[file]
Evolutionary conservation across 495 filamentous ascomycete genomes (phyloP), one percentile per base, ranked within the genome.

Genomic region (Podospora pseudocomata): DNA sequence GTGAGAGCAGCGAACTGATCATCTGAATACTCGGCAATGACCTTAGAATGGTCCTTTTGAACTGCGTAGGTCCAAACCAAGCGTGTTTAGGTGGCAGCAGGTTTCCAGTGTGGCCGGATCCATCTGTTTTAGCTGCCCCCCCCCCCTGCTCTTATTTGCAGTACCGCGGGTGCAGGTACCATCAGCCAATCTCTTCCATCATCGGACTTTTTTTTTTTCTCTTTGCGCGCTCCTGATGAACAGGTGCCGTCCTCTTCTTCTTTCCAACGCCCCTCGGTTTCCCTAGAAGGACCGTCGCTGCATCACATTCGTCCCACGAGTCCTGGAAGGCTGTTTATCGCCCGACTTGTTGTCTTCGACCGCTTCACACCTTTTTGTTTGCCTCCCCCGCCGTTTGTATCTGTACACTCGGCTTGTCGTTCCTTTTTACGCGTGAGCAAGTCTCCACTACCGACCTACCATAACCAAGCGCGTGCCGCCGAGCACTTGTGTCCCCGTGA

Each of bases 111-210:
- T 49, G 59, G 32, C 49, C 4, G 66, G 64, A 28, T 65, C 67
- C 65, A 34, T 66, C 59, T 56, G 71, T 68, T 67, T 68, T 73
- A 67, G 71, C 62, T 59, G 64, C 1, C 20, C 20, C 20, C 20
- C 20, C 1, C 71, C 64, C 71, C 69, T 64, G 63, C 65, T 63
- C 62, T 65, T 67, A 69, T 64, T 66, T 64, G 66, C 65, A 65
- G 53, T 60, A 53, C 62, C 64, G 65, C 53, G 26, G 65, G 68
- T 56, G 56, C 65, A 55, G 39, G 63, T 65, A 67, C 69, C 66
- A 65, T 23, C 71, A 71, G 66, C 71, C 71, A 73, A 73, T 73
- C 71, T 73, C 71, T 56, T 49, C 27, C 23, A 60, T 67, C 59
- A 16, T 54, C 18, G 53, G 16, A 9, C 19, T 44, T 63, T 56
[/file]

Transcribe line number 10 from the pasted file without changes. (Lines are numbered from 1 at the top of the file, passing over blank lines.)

- T 56, G 56, C 65, A 55, G 39, G 63, T 65, A 67, C 69, C 66